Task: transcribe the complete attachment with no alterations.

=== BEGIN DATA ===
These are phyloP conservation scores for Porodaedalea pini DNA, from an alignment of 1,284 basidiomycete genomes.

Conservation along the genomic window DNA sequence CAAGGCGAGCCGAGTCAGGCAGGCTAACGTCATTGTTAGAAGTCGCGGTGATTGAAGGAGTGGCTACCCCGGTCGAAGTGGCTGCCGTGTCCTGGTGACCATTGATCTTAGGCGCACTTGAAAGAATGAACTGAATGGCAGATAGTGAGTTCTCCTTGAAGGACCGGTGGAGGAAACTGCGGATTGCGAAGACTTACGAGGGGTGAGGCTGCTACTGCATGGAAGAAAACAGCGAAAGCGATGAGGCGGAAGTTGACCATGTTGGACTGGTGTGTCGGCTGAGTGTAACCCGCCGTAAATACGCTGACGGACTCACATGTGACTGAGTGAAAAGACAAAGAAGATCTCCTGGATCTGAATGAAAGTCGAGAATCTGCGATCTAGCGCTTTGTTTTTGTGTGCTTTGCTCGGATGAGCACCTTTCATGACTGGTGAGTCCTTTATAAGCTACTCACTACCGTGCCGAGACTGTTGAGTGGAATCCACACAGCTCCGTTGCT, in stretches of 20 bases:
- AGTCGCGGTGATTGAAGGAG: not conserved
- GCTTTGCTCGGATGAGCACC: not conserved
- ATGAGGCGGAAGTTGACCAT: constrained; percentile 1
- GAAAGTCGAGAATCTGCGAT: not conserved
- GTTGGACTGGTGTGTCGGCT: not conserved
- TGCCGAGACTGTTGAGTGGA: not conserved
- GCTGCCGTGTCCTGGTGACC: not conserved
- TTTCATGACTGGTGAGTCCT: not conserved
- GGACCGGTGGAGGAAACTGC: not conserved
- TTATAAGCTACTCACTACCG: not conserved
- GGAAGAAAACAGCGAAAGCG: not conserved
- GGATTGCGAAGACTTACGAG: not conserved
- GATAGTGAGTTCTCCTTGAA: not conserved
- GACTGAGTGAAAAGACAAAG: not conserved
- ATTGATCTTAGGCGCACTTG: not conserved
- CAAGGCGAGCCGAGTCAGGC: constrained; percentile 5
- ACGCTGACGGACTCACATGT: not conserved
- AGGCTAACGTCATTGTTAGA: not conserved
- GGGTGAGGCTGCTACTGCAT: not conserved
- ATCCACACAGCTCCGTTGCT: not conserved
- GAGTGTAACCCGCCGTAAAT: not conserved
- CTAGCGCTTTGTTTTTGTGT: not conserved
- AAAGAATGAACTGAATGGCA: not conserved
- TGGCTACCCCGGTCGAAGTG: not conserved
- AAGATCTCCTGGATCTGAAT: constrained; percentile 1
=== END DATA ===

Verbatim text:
These are phyloP conservation scores for Porodaedalea pini DNA, from an alignment of 1,284 basidiomycete genomes.

Conservation along the genomic window DNA sequence CAAGGCGAGCCGAGTCAGGCAGGCTAACGTCATTGTTAGAAGTCGCGGTGATTGAAGGAGTGGCTACCCCGGTCGAAGTGGCTGCCGTGTCCTGGTGACCATTGATCTTAGGCGCACTTGAAAGAATGAACTGAATGGCAGATAGTGAGTTCTCCTTGAAGGACCGGTGGAGGAAACTGCGGATTGCGAAGACTTACGAGGGGTGAGGCTGCTACTGCATGGAAGAAAACAGCGAAAGCGATGAGGCGGAAGTTGACCATGTTGGACTGGTGTGTCGGCTGAGTGTAACCCGCCGTAAATACGCTGACGGACTCACATGTGACTGAGTGAAAAGACAAAGAAGATCTCCTGGATCTGAATGAAAGTCGAGAATCTGCGATCTAGCGCTTTGTTTTTGTGTGCTTTGCTCGGATGAGCACCTTTCATGACTGGTGAGTCCTTTATAAGCTACTCACTACCGTGCCGAGACTGTTGAGTGGAATCCACACAGCTCCGTTGCT, in stretches of 20 bases:
- AGTCGCGGTGATTGAAGGAG: not conserved
- GCTTTGCTCGGATGAGCACC: not conserved
- ATGAGGCGGAAGTTGACCAT: constrained; percentile 1
- GAAAGTCGAGAATCTGCGAT: not conserved
- GTTGGACTGGTGTGTCGGCT: not conserved
- TGCCGAGACTGTTGAGTGGA: not conserved
- GCTGCCGTGTCCTGGTGACC: not conserved
- TTTCATGACTGGTGAGTCCT: not conserved
- GGACCGGTGGAGGAAACTGC: not conserved
- TTATAAGCTACTCACTACCG: not conserved
- GGAAGAAAACAGCGAAAGCG: not conserved
- GGATTGCGAAGACTTACGAG: not conserved
- GATAGTGAGTTCTCCTTGAA: not conserved
- GACTGAGTGAAAAGACAAAG: not conserved
- ATTGATCTTAGGCGCACTTG: not conserved
- CAAGGCGAGCCGAGTCAGGC: constrained; percentile 5
- ACGCTGACGGACTCACATGT: not conserved
- AGGCTAACGTCATTGTTAGA: not conserved
- GGGTGAGGCTGCTACTGCAT: not conserved
- ATCCACACAGCTCCGTTGCT: not conserved
- GAGTGTAACCCGCCGTAAAT: not conserved
- CTAGCGCTTTGTTTTTGTGT: not conserved
- AAAGAATGAACTGAATGGCA: not conserved
- TGGCTACCCCGGTCGAAGTG: not conserved
- AAGATCTCCTGGATCTGAAT: constrained; percentile 1